Special Olympics was created in the United States in 1968, during a similarly intense national conversation around discrimination. For more than 50 years, we have been fighting for the inclusion of people with intellectual disabilities by using sports as a catalyst for systematic change. Special Olympics Northern California & Nevada stands in solidarity with the African American community, and other marginalized groups, in opposing systemic oppression, exclusion, and injustice.
Special Olympics elevates the voices of people with intellectual disabilities. As such, we support peaceful lawful protest. We condemn all forms of violence and intimidation. We firmly oppose acts of discrimination and exclusion of all types.
“As a Black child growing up in North Las Vegas, and as a Black professional traveling across the state of Nevada, I have witnessed firsthand the strives we’ve made to support and celebrate our diversity, yet there is so much more work to do to make sure every person feels included and heard,” said Terrence Thornton, Executive Director of Special Olympics Nevada. “To our athletes, volunteers, and supporters, you can rest assured that Special Olympics Nevada is a safe place for every one of you, and it will continue to be. For our greater community, we will be a willing partner and lend our voice and expertise in inclusion and diversity to other organizations, businesses, and individuals, to help move Nevada forward to a greater future. We are in this fight together and together, we will achieve equality for all.”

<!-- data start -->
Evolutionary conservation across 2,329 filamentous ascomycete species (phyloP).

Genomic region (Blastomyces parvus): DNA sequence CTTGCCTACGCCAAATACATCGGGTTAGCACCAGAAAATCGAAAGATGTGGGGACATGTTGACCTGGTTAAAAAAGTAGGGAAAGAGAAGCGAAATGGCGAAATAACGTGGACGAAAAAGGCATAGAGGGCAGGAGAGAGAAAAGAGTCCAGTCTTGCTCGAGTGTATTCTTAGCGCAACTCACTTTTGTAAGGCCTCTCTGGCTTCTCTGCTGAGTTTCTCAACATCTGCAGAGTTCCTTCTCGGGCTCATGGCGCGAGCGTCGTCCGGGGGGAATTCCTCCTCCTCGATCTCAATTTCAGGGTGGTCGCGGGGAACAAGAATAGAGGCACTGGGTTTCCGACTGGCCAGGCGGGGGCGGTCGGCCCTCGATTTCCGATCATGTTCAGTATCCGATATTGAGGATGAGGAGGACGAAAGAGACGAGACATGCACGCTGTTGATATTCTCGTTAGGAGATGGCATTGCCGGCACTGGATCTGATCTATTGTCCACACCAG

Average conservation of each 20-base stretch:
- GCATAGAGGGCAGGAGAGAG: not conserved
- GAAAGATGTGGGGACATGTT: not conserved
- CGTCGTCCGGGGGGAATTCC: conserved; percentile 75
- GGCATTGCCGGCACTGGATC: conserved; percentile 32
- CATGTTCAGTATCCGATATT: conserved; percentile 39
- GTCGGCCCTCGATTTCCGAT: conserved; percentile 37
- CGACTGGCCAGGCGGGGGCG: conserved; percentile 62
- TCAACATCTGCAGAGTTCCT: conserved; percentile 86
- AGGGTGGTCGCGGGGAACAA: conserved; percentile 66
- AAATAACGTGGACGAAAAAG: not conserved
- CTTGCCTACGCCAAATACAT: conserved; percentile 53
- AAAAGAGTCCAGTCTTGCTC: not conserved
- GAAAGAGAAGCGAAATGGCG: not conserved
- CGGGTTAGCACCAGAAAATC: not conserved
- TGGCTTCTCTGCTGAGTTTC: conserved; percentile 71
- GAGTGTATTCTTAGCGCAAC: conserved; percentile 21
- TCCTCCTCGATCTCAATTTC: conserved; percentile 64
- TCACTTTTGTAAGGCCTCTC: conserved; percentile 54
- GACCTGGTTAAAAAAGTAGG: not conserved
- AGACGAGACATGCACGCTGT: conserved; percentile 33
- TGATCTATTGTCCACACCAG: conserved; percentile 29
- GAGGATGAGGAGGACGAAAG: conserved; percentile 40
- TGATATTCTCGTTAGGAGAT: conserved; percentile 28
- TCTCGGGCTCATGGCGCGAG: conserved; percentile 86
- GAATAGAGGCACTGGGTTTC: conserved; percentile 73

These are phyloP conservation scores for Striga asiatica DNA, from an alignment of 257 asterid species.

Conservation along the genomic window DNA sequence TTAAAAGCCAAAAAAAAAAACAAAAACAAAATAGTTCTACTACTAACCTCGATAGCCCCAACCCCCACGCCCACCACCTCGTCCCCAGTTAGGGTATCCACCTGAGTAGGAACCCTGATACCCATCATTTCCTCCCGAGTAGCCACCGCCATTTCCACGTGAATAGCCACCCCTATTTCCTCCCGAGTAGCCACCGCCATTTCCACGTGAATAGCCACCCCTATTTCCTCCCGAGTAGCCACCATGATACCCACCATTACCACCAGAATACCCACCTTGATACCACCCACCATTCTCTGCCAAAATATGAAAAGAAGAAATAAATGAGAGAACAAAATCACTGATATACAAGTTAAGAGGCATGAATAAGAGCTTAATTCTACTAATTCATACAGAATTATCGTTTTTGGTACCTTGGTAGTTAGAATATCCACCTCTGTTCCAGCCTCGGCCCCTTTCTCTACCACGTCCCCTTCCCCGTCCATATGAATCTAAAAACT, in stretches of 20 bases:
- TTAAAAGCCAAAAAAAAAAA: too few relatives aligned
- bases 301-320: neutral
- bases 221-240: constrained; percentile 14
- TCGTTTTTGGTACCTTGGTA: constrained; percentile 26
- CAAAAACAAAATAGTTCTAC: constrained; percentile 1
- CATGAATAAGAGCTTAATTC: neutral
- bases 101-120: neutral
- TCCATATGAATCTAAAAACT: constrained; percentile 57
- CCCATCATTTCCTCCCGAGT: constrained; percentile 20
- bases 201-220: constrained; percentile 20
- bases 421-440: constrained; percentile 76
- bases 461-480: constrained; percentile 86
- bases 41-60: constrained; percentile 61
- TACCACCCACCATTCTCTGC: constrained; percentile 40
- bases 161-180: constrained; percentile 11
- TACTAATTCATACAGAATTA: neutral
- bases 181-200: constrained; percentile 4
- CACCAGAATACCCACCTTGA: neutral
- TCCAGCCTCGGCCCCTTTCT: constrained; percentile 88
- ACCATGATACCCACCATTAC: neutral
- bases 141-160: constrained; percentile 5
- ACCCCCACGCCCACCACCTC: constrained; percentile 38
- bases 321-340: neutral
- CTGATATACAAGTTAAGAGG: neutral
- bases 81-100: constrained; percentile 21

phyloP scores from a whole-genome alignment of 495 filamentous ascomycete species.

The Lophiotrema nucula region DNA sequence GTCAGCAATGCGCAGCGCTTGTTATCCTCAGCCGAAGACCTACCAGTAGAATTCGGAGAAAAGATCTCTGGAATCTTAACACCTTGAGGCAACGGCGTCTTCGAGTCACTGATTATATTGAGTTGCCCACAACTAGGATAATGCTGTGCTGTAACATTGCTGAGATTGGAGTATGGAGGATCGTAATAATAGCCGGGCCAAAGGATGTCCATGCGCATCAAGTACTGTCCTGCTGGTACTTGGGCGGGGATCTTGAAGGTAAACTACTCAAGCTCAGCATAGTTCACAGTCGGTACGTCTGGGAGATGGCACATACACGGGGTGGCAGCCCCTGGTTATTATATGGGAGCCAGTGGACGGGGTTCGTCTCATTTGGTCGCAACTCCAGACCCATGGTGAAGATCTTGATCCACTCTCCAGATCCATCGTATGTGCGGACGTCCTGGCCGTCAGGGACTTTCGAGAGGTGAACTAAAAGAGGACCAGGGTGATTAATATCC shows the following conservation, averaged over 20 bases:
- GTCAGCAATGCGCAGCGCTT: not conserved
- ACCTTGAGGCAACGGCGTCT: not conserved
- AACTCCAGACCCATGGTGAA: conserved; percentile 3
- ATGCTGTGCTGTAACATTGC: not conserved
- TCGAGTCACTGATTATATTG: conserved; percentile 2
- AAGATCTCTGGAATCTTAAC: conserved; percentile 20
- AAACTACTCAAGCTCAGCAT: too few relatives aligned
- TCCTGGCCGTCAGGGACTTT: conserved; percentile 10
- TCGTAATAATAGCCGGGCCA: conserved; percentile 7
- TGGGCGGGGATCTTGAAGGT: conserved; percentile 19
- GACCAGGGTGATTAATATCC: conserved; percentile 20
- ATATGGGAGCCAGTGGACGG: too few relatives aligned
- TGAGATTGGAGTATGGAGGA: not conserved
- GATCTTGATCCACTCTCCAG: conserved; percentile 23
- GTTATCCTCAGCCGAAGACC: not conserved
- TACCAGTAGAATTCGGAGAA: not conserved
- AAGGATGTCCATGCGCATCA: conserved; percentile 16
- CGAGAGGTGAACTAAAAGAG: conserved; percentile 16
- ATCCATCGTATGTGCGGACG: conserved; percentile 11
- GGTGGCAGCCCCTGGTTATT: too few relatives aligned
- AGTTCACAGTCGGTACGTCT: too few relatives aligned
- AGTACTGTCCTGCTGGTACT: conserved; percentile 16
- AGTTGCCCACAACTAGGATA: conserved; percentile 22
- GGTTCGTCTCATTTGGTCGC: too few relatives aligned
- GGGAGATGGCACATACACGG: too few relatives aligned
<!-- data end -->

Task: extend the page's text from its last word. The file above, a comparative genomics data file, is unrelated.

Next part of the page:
“We adamantly believe in equality for people of all abilities, races, gender identities, and backgrounds,” said David Solo, President and CEO of Special Olympics Northern California & Nevada. “Violence, racism, and bullying of any type have no place in the world. As leaders of an inclusive movement, we will continue to use the power of sports to celebrate our unique differences and abilities, instead of condemning them. We are better together.”
“Special Olympics is a movement driven by a restless dissatisfaction with the status quo,” said Dr. Tim Shriver, Chair of the Board of Special Olympics. “In our founding summer of 1968, our leaders channeled decades of anger, pain, and oppression into a radical experience of dignity. Through the power of sport, a sense of belonging for people with intellectual disabilities grew. Sport brings people together. Sport teaches dignity. Sport reveals that everyone has gifts. Sport brings us relationships, health, and power. Our athletes around the world continue to work without rest to bring an inclusion revolution to light. A revolution where everyone’s dignity is seen, respected, valued, and welcomed. We renew our pledge to this vision of dignity. We are in solidarity with our leaders and brothers and sisters of color who have suffered unjustly for centuries in the United States. We come with humility, recognizing our need to learn and change. We will never shrink from the work of transforming injustice into a world of justice and joy.”